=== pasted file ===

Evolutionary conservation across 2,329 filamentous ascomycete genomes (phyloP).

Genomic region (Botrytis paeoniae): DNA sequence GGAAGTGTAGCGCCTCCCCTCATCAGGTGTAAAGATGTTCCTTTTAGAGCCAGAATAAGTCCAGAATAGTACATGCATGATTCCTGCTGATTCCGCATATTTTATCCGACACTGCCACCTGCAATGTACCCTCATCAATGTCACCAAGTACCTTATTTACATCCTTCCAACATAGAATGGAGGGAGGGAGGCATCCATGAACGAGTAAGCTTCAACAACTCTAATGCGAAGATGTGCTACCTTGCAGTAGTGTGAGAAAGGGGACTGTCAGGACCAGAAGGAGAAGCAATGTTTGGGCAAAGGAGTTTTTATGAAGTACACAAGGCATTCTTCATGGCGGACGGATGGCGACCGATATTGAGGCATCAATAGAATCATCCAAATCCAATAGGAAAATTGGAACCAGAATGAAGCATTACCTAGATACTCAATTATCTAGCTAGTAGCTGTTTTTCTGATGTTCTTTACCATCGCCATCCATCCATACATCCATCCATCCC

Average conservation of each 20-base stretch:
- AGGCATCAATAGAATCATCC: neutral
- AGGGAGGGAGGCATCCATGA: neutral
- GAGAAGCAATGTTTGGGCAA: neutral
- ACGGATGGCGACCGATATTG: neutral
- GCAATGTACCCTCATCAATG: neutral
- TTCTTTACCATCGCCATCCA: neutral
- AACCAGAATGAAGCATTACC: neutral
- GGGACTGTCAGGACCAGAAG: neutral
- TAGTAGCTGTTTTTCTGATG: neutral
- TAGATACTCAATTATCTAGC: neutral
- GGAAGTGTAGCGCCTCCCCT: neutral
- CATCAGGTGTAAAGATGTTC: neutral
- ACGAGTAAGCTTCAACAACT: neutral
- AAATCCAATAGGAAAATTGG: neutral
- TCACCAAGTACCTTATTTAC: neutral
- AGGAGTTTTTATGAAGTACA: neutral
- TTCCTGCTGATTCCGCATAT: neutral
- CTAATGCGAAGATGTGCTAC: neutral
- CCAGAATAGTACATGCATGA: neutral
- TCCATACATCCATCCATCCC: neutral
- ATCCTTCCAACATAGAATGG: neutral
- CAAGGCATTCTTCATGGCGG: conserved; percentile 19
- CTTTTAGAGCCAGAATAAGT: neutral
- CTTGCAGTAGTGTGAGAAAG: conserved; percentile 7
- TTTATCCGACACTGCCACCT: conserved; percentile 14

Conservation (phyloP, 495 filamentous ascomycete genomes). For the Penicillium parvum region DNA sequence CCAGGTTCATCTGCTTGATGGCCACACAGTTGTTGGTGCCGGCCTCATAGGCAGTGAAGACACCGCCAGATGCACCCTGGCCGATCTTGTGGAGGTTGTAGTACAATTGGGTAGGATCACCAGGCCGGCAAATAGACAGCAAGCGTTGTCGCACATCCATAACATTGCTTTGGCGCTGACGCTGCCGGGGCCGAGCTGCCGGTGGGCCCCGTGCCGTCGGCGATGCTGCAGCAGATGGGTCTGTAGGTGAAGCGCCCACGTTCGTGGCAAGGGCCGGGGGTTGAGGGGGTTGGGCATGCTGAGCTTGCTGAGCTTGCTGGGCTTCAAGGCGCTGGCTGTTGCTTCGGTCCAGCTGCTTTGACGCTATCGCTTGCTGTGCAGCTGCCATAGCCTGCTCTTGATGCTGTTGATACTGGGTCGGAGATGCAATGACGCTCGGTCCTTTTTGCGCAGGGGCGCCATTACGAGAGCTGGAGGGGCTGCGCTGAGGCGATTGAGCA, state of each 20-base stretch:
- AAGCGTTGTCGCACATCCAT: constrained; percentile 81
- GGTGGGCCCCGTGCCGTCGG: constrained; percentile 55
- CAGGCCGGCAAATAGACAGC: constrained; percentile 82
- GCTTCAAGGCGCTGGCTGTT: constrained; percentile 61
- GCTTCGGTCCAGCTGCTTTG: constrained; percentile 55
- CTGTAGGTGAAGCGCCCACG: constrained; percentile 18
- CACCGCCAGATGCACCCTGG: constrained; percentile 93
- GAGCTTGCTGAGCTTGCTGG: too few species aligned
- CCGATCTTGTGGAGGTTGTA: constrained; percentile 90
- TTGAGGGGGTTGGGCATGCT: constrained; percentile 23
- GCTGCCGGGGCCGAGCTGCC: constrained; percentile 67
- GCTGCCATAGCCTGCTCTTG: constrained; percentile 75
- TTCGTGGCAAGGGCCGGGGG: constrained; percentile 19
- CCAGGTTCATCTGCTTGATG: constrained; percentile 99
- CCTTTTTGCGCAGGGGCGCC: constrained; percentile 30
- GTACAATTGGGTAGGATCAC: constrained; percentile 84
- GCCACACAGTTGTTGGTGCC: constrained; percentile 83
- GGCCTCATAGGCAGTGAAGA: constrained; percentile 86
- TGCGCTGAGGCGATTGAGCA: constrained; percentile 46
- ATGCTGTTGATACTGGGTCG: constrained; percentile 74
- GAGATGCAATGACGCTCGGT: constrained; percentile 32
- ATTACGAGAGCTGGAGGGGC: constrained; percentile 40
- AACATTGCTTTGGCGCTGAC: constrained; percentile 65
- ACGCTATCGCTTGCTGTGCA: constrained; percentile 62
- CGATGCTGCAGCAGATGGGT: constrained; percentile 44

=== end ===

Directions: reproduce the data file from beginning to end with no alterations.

Evolutionary conservation across 2,329 filamentous ascomycete genomes (phyloP).

Genomic region (Botrytis paeoniae): DNA sequence GGAAGTGTAGCGCCTCCCCTCATCAGGTGTAAAGATGTTCCTTTTAGAGCCAGAATAAGTCCAGAATAGTACATGCATGATTCCTGCTGATTCCGCATATTTTATCCGACACTGCCACCTGCAATGTACCCTCATCAATGTCACCAAGTACCTTATTTACATCCTTCCAACATAGAATGGAGGGAGGGAGGCATCCATGAACGAGTAAGCTTCAACAACTCTAATGCGAAGATGTGCTACCTTGCAGTAGTGTGAGAAAGGGGACTGTCAGGACCAGAAGGAGAAGCAATGTTTGGGCAAAGGAGTTTTTATGAAGTACACAAGGCATTCTTCATGGCGGACGGATGGCGACCGATATTGAGGCATCAATAGAATCATCCAAATCCAATAGGAAAATTGGAACCAGAATGAAGCATTACCTAGATACTCAATTATCTAGCTAGTAGCTGTTTTTCTGATGTTCTTTACCATCGCCATCCATCCATACATCCATCCATCCC

Average conservation of each 20-base stretch:
- AGGCATCAATAGAATCATCC: neutral
- AGGGAGGGAGGCATCCATGA: neutral
- GAGAAGCAATGTTTGGGCAA: neutral
- ACGGATGGCGACCGATATTG: neutral
- GCAATGTACCCTCATCAATG: neutral
- TTCTTTACCATCGCCATCCA: neutral
- AACCAGAATGAAGCATTACC: neutral
- GGGACTGTCAGGACCAGAAG: neutral
- TAGTAGCTGTTTTTCTGATG: neutral
- TAGATACTCAATTATCTAGC: neutral
- GGAAGTGTAGCGCCTCCCCT: neutral
- CATCAGGTGTAAAGATGTTC: neutral
- ACGAGTAAGCTTCAACAACT: neutral
- AAATCCAATAGGAAAATTGG: neutral
- TCACCAAGTACCTTATTTAC: neutral
- AGGAGTTTTTATGAAGTACA: neutral
- TTCCTGCTGATTCCGCATAT: neutral
- CTAATGCGAAGATGTGCTAC: neutral
- CCAGAATAGTACATGCATGA: neutral
- TCCATACATCCATCCATCCC: neutral
- ATCCTTCCAACATAGAATGG: neutral
- CAAGGCATTCTTCATGGCGG: conserved; percentile 19
- CTTTTAGAGCCAGAATAAGT: neutral
- CTTGCAGTAGTGTGAGAAAG: conserved; percentile 7
- TTTATCCGACACTGCCACCT: conserved; percentile 14

Conservation (phyloP, 495 filamentous ascomycete genomes). For the Penicillium parvum region DNA sequence CCAGGTTCATCTGCTTGATGGCCACACAGTTGTTGGTGCCGGCCTCATAGGCAGTGAAGACACCGCCAGATGCACCCTGGCCGATCTTGTGGAGGTTGTAGTACAATTGGGTAGGATCACCAGGCCGGCAAATAGACAGCAAGCGTTGTCGCACATCCATAACATTGCTTTGGCGCTGACGCTGCCGGGGCCGAGCTGCCGGTGGGCCCCGTGCCGTCGGCGATGCTGCAGCAGATGGGTCTGTAGGTGAAGCGCCCACGTTCGTGGCAAGGGCCGGGGGTTGAGGGGGTTGGGCATGCTGAGCTTGCTGAGCTTGCTGGGCTTCAAGGCGCTGGCTGTTGCTTCGGTCCAGCTGCTTTGACGCTATCGCTTGCTGTGCAGCTGCCATAGCCTGCTCTTGATGCTGTTGATACTGGGTCGGAGATGCAATGACGCTCGGTCCTTTTTGCGCAGGGGCGCCATTACGAGAGCTGGAGGGGCTGCGCTGAGGCGATTGAGCA, state of each 20-base stretch:
- AAGCGTTGTCGCACATCCAT: constrained; percentile 81
- GGTGGGCCCCGTGCCGTCGG: constrained; percentile 55
- CAGGCCGGCAAATAGACAGC: constrained; percentile 82
- GCTTCAAGGCGCTGGCTGTT: constrained; percentile 61
- GCTTCGGTCCAGCTGCTTTG: constrained; percentile 55
- CTGTAGGTGAAGCGCCCACG: constrained; percentile 18
- CACCGCCAGATGCACCCTGG: constrained; percentile 93
- GAGCTTGCTGAGCTTGCTGG: too few species aligned
- CCGATCTTGTGGAGGTTGTA: constrained; percentile 90
- TTGAGGGGGTTGGGCATGCT: constrained; percentile 23
- GCTGCCGGGGCCGAGCTGCC: constrained; percentile 67
- GCTGCCATAGCCTGCTCTTG: constrained; percentile 75
- TTCGTGGCAAGGGCCGGGGG: constrained; percentile 19
- CCAGGTTCATCTGCTTGATG: constrained; percentile 99
- CCTTTTTGCGCAGGGGCGCC: constrained; percentile 30
- GTACAATTGGGTAGGATCAC: constrained; percentile 84
- GCCACACAGTTGTTGGTGCC: constrained; percentile 83
- GGCCTCATAGGCAGTGAAGA: constrained; percentile 86
- TGCGCTGAGGCGATTGAGCA: constrained; percentile 46
- ATGCTGTTGATACTGGGTCG: constrained; percentile 74
- GAGATGCAATGACGCTCGGT: constrained; percentile 32
- ATTACGAGAGCTGGAGGGGC: constrained; percentile 40
- AACATTGCTTTGGCGCTGAC: constrained; percentile 65
- ACGCTATCGCTTGCTGTGCA: constrained; percentile 62
- CGATGCTGCAGCAGATGGGT: constrained; percentile 44